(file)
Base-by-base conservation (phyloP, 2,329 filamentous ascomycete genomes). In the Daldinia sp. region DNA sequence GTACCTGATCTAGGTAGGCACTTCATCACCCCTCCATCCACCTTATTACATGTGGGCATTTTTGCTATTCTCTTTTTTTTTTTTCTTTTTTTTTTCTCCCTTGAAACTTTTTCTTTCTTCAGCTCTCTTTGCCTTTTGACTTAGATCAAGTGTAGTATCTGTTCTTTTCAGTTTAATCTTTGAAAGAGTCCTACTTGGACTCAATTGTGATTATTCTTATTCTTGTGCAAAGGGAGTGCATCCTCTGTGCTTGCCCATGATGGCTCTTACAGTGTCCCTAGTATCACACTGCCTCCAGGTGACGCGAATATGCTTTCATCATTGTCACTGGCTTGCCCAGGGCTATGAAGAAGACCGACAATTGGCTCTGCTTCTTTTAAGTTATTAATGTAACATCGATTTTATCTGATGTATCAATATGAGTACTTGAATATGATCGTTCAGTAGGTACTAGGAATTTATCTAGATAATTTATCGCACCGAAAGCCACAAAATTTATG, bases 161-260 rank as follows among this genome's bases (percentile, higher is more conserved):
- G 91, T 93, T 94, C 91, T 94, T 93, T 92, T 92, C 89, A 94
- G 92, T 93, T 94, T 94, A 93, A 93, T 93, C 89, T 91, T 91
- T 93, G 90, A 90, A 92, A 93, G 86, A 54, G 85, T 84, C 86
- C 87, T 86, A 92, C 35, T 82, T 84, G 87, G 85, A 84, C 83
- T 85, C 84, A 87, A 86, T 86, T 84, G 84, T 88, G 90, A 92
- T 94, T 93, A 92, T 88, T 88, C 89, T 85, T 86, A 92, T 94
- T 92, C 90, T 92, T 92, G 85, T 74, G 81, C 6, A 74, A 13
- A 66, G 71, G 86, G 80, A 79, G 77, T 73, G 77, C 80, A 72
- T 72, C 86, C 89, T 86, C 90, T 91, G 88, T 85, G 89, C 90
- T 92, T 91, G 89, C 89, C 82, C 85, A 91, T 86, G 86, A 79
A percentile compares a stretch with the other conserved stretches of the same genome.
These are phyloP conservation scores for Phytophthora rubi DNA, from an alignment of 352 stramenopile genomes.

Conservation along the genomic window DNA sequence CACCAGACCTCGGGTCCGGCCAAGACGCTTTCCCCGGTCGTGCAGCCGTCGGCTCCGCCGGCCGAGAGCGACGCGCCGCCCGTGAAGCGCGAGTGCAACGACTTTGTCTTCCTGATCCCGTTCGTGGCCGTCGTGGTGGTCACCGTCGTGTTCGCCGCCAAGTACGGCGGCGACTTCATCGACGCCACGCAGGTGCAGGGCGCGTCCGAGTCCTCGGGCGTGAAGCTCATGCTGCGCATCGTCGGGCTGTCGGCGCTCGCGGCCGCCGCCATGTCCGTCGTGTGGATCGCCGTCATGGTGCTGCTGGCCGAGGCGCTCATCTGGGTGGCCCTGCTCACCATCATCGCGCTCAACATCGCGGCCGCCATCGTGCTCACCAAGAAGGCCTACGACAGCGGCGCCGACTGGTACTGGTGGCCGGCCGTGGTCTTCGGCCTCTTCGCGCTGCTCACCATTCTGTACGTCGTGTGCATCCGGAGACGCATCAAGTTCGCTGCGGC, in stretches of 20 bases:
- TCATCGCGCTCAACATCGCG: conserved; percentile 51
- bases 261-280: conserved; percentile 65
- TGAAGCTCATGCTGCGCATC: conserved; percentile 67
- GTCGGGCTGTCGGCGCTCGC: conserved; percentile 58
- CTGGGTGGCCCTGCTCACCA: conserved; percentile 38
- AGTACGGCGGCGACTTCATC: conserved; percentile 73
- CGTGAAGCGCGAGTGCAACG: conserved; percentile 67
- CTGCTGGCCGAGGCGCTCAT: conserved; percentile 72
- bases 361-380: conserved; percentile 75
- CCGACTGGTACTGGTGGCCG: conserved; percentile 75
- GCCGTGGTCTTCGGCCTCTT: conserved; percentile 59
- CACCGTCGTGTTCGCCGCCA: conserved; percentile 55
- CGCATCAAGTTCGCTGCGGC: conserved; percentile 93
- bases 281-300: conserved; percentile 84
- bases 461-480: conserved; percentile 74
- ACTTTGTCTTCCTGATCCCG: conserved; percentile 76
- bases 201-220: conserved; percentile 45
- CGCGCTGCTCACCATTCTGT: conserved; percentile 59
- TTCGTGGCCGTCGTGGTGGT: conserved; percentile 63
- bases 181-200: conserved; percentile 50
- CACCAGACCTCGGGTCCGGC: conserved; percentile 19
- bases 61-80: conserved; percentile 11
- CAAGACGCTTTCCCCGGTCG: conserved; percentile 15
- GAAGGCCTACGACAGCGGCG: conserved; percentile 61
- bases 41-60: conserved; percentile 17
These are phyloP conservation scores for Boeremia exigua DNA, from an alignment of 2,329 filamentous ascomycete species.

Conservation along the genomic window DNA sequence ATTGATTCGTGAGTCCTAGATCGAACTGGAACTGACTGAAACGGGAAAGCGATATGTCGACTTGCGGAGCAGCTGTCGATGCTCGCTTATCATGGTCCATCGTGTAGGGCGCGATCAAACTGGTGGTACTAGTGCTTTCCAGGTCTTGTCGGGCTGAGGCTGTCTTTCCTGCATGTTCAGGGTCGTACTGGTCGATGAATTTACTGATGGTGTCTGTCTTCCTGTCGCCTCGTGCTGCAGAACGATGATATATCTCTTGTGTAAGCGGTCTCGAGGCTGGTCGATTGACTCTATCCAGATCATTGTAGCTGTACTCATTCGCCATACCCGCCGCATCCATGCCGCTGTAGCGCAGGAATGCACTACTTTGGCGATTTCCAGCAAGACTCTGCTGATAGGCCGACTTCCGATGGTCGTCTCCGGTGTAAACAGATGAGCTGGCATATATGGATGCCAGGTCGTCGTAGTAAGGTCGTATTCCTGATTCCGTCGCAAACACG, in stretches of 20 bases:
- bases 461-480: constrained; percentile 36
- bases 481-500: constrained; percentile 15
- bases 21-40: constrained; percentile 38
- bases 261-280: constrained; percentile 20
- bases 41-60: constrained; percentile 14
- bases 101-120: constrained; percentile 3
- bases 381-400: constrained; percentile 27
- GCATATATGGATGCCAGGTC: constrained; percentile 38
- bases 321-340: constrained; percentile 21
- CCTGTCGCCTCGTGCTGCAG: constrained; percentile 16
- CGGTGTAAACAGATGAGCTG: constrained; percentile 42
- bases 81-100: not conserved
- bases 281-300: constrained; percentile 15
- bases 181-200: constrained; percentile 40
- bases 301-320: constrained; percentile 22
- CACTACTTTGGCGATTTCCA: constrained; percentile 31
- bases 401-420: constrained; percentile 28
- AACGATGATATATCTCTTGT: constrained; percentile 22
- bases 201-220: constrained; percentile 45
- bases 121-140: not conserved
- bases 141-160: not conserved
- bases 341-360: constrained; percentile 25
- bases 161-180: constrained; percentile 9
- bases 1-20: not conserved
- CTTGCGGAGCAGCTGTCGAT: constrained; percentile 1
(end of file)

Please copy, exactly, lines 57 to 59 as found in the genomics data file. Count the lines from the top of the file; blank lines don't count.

- CACTACTTTGGCGATTTCCA: constrained; percentile 31
- bases 401-420: constrained; percentile 28
- AACGATGATATATCTCTTGT: constrained; percentile 22